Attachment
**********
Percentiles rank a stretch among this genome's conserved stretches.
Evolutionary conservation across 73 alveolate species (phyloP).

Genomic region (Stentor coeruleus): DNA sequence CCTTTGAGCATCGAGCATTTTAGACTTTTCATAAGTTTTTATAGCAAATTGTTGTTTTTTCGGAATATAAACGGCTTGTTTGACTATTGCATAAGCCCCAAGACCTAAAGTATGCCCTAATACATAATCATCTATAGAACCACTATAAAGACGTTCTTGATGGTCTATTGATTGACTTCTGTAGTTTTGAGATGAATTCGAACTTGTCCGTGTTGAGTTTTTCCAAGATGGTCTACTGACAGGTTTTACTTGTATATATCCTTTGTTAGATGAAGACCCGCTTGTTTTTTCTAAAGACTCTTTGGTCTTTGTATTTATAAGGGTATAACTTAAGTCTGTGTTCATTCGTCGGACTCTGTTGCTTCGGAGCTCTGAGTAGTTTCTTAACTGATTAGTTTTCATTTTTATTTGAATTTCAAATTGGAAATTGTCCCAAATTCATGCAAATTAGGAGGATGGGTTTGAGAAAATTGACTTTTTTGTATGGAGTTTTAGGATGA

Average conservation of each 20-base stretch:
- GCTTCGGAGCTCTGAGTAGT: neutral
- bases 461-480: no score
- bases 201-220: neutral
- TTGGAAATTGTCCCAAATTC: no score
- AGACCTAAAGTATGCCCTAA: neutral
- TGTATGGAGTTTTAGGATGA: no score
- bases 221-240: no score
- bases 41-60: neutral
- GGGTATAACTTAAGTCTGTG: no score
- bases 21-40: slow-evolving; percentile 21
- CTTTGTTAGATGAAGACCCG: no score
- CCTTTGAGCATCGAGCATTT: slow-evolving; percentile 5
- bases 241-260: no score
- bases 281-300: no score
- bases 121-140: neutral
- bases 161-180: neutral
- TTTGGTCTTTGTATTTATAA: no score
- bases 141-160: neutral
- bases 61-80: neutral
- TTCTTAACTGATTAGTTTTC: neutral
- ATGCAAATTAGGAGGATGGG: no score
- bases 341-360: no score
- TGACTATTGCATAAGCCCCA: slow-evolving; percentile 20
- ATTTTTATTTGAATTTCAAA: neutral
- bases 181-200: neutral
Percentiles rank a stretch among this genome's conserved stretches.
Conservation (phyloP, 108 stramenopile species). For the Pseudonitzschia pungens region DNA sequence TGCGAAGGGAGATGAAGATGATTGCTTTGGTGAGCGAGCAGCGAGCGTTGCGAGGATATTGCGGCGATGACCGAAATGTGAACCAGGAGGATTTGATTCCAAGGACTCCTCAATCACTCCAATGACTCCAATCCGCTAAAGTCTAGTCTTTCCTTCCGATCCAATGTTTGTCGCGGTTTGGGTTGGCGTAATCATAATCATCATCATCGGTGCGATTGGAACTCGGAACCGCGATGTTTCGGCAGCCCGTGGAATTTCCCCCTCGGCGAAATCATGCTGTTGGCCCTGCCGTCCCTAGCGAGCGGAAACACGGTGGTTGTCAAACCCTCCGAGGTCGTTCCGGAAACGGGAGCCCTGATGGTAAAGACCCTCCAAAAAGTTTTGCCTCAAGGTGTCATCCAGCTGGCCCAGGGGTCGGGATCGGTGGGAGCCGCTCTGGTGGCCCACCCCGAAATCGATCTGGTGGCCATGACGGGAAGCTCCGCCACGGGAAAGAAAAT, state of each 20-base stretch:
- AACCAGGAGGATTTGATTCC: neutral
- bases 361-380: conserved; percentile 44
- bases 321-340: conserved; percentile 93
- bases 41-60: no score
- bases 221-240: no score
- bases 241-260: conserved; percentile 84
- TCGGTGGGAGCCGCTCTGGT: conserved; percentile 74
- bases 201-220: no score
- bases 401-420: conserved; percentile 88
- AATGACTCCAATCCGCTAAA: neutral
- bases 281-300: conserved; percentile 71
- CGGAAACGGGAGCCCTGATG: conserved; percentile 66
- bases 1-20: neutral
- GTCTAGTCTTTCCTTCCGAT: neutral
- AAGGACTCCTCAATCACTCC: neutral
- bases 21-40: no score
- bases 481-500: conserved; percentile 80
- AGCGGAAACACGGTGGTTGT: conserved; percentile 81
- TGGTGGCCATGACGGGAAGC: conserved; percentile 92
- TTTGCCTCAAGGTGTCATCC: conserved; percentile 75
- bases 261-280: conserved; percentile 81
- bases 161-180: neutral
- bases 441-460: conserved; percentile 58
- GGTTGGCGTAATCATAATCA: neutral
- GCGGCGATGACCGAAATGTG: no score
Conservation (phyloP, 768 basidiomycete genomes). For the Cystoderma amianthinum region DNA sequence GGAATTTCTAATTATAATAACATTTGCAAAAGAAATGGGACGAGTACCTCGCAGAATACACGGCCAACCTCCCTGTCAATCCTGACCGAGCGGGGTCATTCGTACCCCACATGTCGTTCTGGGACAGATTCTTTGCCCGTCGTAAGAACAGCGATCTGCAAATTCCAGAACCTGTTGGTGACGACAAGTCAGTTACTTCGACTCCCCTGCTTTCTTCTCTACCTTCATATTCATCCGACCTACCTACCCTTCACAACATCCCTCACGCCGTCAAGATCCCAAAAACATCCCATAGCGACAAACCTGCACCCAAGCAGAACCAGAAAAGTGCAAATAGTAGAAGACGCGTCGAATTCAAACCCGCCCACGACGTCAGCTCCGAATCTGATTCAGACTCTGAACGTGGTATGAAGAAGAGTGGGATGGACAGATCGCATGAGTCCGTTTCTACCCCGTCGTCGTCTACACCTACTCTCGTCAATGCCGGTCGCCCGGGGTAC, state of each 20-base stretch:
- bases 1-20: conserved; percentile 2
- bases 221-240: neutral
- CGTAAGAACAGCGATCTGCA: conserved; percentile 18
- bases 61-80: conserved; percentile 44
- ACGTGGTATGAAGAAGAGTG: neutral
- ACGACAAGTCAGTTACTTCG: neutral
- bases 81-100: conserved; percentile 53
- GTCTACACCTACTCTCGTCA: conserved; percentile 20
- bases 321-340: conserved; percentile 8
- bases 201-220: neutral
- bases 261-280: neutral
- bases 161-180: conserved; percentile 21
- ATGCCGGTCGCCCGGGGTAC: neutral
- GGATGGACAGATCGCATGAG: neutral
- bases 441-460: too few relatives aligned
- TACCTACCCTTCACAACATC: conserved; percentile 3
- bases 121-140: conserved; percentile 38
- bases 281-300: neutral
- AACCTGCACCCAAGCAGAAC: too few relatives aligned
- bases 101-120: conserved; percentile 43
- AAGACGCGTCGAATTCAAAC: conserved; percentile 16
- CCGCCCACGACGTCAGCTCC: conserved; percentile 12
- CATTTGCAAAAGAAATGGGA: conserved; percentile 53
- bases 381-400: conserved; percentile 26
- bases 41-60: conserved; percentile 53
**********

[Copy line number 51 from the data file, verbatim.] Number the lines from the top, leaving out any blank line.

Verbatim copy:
- TTTGCCTCAAGGTGTCATCC: conserved; percentile 75